This post was originally published on Seattle Medium
By Aaron Allen
The Seattle Preschool Program (SPP) opens its application process on March 15, 2023, for the 2023-24 school year. The program, a partnership between the Department of Education and Early Learning (DEEL), the Seattle Public School District (SPS), and community partners, provides high-quality early learning experiences, including pre-kindergarten, for Seattle children.
According to Dwane Chappelle, Director of DEEL, the program is a critical step in preparing and transitioning preschoolers into their elementary school experience.
“High-quality early learning experiences are vital in helping our children build a strong foundation for school and life,” said Chappelle. “Multiple pieces of research show that children with access to high-quality early learning opportunities have better life and academic outcomes, and I am a firm believer that every child should have that opportunity.”
Studies show that children who arrive at kindergarten prepared to learn perform better throughout school and complete more years of education. A more educated workforce means higher incomes, more public revenues, and less poverty and crime – in other words, a thriving city that attracts business and jobs.
With 90 sites, 138 classrooms, 76 of which are operated by community-based providers, 36 by Seattle public schools, and 26 by family childcare providers, SPP offers culturally responsive curriculums and linguistic diversity. The program’s well-trained and culturally diverse staffing and a host of educational resources provide families and their young students with an enhanced educational experience.
“In 2021-2022, 77% of enrolled children identified as BIPOC; (30% Black or African American, 17% Asian, 15% Hispanic/Latino, 13% two or more races, 1% North African/Middle Eastern, 1% American Indian/Alaskan Native, 1% Native Hawaiian or other Pacific Islander, and 23% white),” according to DEEL statistics.
In 2021-2022, 32% of Black/African American kindergarteners in Seattle Public Schools had participated in the Seattle Preschool Program. According to DEEL, 63% of the program’s participants were kindergarten ready. Black and Asian SPP participants were more likely to be kindergarten-ready than their non-SPP peers.
“The Seattle Preschool Program provides access to a culturally responsive curriculum and dual language classrooms that have curriculum in multiple languages, Spanish, Somali, Chinese, Vietnamese and even French,” says Chappelle. “We also provide American Sign Language (ASL), so it is super exciting for us as a city to provide this opportunity for our families and scholars.”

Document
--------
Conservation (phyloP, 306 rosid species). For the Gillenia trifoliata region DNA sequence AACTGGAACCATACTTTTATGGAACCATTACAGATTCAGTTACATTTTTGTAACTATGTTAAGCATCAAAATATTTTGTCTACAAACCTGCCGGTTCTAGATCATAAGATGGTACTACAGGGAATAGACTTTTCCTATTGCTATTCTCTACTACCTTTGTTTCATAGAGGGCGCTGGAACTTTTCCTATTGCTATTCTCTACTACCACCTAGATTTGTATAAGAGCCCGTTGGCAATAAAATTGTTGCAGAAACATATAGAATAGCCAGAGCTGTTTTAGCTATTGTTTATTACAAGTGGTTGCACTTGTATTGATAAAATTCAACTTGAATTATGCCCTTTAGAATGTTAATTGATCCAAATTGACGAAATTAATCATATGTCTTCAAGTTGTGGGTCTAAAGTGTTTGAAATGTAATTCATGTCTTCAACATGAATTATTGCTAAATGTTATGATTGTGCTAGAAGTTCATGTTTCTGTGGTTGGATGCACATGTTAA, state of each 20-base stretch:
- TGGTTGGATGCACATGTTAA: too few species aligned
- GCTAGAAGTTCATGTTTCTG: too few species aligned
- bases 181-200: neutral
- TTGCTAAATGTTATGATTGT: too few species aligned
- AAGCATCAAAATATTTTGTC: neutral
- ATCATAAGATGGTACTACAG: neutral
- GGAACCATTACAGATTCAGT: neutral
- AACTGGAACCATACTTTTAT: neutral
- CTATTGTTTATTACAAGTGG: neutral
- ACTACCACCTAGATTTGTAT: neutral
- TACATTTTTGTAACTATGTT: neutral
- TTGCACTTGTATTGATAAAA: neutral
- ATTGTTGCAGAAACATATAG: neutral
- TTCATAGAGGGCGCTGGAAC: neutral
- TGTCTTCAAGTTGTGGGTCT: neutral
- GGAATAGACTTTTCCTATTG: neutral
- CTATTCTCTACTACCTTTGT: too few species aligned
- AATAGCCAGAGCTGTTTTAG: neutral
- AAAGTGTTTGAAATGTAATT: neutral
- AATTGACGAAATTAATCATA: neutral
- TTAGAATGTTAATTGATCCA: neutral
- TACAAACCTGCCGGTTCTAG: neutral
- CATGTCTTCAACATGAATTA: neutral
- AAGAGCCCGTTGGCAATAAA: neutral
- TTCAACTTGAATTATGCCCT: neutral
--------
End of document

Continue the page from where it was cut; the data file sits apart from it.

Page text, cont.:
Under the Family Education and Preschool Promise Levy, tuition for a majority of the families enrolled in the program is free. For higher earning families a sliding scale is used, but throughout, all families enrolled through a lottery system, are covered by some sort of subsidy.
According to DEEL officials, “seventy-four to eighty percent of SPP families over the entire eight-year tenure of the program are tuition free. The other twenty to twenty-five percent, those families making $150,000.00 or more are providing with tuition subsidies.”
Across the region, SPP providers are expanding existing providers as well as adding new ones for the upcoming year. For example, SPS has added Leschi as a new location, and Tiny Tots is a new provider in South Seattle off of Othello. West Seattle, Magnolia, and the University District are expanding preexisting facilities to accommodate the growth and success.
“In West Seattle, Magnolia, South Seattle for example, we have grown,” says Chappelle. “In West Seattle we’ve included the Refugee/Immigrant Family Center, so yes, we have grown by establishing new location within the Seattle public schools as well as new outsourced providers and expanded existing programs.”
According to Chappelle, the Seattle Preschool Program is second to none in terms of providing early education to young scholars.
“We know that there is mounds of research that talks about the impact of having access to high quality early learning and we want our families to take advantage of it,” says Chappelle. “We want our family’s children to flourish in life and it starts with DEEL but ultimately starts with parents enrolling their children in our preschool program. So, we want them to apply and make sure that our families have access.”
The post Data Shows That Seattle’s Preschool Program Is A Wise Investment appeared first on The Seattle Medium.